3-D Analyzation Of Super-typhoon Bopha Provided By NASA’s TRMM Satellite
NASA’s Tropical Rainfall Measuring Mission (TRMM) satellite observed the eyewall of Super-typhoon Bopha in 3-D shortly before noon on Monday, Dec. 3, 2012 (Philippines local time). At that time, Bopha was at category 3 and had begun rapidly intensifying to category 5 prior to landfall in the pre-dawn hours the next morning. Bopha made landfall in the Philippines, on the island of Mindanao.
“This close to landfall, the TRMM satellite saw what could only be described as the ‘full catastrophe’ in terms of the eyewall indicators of a potentially destructive tropical cyclone,” said Owen Kelley of the TRMM science team at NASA’s Goddard Space Flight Center, Greenbelt, Md.
For starters, the TRMM radar saw two hot towers simultaneously reaching a 15.5 km (9.6 mile) altitude on the northeast side of the eyewall where the storm’s forward motion is added to the counter-clockwise winds circling under the eyewall. TRMM studies have suggested that even a single hot tower exceeding a 14.5 km (9 mile) height may be sufficient to indicate intensification is on-going. At the base of the hot towers, radar reflectivity exceeded 45 dBZ indicating heavy rainfall (as shown in deep red in the image).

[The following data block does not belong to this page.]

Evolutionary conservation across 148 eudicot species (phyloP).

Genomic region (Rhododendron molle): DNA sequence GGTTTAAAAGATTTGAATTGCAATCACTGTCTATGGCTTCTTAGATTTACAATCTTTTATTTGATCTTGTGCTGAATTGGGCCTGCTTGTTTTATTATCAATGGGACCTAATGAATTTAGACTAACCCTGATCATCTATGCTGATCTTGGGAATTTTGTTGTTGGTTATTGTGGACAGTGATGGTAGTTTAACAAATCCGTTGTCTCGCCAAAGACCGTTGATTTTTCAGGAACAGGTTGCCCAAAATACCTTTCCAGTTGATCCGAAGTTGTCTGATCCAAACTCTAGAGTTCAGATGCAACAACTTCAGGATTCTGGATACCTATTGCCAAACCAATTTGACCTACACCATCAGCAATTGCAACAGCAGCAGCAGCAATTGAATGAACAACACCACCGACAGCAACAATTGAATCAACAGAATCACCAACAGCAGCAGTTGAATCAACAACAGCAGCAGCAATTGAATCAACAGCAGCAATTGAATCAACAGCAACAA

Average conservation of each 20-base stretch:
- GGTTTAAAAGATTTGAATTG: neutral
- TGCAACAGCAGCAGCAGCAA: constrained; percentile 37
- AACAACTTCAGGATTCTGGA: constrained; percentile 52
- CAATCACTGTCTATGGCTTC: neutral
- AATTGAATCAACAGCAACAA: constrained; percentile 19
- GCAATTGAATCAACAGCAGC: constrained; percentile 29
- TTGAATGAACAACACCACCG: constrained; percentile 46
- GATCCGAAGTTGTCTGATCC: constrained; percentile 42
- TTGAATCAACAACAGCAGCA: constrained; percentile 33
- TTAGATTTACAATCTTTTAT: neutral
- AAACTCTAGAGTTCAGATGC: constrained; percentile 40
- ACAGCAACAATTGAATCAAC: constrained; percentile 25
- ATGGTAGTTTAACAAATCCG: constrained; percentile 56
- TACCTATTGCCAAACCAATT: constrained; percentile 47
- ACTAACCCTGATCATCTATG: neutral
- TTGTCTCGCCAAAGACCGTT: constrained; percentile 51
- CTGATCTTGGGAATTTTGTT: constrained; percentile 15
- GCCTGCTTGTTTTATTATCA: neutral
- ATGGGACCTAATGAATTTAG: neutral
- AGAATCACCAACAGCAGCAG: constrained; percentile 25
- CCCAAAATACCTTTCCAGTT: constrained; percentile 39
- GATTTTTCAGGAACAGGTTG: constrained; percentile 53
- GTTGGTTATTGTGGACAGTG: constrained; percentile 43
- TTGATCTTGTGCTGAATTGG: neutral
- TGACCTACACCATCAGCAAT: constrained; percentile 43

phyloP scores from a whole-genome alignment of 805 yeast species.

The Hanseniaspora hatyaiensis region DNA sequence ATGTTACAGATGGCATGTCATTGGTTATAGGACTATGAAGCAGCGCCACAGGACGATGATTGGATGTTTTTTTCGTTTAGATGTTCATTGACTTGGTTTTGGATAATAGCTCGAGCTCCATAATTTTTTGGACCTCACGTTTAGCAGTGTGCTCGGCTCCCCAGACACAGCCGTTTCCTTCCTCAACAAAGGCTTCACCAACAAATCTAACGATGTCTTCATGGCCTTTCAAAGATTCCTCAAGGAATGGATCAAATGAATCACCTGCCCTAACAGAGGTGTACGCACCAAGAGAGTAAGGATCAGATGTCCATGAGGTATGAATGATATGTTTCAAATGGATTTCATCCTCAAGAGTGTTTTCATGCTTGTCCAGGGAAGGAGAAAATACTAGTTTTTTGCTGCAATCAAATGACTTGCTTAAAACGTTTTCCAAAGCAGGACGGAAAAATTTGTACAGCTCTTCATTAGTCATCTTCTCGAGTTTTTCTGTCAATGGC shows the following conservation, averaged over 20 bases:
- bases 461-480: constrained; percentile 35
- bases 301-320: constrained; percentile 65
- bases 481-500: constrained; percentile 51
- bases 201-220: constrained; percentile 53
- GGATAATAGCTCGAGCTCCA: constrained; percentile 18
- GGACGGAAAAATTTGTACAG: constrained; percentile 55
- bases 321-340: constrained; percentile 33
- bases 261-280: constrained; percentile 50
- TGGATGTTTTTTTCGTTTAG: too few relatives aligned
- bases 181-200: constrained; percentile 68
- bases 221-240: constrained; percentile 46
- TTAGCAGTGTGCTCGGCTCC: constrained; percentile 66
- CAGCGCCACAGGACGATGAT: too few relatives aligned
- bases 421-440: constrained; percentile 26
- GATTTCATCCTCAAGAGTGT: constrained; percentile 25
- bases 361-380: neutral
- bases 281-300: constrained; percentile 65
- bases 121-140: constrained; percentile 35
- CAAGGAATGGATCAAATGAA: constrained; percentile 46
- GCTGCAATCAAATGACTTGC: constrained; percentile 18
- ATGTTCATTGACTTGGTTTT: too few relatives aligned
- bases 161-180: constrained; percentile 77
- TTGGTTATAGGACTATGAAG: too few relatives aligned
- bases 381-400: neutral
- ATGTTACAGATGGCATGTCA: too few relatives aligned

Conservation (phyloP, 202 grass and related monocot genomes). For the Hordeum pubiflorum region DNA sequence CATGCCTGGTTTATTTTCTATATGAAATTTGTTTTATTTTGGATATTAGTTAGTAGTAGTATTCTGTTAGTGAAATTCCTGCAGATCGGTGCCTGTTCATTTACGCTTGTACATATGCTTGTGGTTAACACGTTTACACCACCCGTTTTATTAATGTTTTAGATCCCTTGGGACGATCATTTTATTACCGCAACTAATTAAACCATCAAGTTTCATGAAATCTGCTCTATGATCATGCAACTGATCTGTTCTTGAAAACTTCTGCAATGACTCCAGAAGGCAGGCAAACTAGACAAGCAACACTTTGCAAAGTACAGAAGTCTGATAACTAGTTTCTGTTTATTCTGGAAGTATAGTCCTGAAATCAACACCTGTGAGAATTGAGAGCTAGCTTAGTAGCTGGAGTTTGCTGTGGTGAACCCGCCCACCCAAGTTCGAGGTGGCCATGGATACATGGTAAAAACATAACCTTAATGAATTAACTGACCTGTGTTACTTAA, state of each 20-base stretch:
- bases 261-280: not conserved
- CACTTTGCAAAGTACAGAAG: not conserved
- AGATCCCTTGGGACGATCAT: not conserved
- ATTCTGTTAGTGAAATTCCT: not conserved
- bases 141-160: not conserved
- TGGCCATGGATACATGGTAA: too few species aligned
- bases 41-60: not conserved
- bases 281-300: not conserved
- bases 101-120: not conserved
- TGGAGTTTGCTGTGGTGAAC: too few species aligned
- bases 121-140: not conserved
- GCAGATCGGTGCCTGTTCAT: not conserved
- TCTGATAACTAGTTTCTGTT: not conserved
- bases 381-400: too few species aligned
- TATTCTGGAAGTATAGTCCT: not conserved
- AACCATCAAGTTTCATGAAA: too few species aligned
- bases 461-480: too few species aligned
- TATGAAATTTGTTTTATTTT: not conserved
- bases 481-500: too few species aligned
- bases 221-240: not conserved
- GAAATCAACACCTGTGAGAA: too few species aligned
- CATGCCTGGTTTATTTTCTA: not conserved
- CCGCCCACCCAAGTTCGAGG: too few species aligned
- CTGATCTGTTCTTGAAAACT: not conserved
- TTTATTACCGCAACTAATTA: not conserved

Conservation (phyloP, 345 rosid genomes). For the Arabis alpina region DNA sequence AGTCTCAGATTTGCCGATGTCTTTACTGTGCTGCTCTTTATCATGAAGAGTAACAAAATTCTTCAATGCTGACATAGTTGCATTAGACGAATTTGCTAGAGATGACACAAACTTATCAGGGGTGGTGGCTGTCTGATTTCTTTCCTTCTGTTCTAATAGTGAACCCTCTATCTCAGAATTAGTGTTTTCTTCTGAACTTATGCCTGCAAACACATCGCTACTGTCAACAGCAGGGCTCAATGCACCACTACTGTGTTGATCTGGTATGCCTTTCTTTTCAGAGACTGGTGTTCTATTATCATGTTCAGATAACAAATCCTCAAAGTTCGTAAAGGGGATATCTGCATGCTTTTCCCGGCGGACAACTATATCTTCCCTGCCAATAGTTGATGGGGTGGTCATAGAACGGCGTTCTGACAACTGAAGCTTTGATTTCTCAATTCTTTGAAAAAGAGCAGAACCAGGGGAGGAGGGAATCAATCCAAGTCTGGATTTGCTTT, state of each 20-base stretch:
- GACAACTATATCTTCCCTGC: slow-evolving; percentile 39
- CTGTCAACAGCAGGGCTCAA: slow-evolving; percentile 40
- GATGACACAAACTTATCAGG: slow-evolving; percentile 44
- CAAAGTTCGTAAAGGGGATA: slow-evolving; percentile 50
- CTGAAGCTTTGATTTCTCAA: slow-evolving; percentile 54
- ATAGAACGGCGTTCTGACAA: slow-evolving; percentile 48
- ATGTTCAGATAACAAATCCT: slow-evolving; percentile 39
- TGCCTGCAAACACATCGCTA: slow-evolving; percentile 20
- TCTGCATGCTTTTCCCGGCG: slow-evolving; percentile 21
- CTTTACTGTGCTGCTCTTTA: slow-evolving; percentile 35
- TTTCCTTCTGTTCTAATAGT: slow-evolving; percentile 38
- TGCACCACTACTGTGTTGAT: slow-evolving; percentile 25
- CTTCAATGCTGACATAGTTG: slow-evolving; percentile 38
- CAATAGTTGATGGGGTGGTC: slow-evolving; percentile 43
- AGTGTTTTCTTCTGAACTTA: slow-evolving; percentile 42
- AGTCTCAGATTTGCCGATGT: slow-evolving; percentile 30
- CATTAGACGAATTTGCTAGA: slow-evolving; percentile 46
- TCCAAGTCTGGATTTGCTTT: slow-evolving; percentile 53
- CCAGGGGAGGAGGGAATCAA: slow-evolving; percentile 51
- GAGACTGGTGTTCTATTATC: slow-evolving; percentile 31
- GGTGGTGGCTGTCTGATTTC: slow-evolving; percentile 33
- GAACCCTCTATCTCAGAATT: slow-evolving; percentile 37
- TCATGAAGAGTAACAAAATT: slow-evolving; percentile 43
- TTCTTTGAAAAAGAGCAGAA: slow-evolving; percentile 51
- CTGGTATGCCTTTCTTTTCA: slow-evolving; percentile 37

Second, the TRMM radar saw a double eyewall, two concentric rings of intensity storm cells exceeding a 12 km (7.4 miles) altitude. Yellows and greens indicate locations inside of the typhoon’s clouds where updrafts were lifting precipitation-size ice between 9 and 12 km (5.5 and 7.4 miles) above the ocean. Concentric eyewalls are generally evidence of an eyewall replacement cycle, which can be associated rapid intensification.
While most of the best tropical-cyclone-observing instruments are passive microwave instruments which give altitude-integrated images with somewhat “fuzzy” horizontal resolution, the TRMM radar is even better. The TRMM radar is like a high-definition camera with a flash that reveals vertical structure. The TRMM radar has 5 km (3.1 mile) horizontal resolution and 250 meter(820 foot) vertical resolution, which clearly resolved the structure within the storm clouds that contains raindrops and ice large enough to fall out of clouds. In this case, the TRMM radar revealed that the inner eyewall had only a ~20 km (12.4 mile) radius, which is smaller than the average tropical cyclone.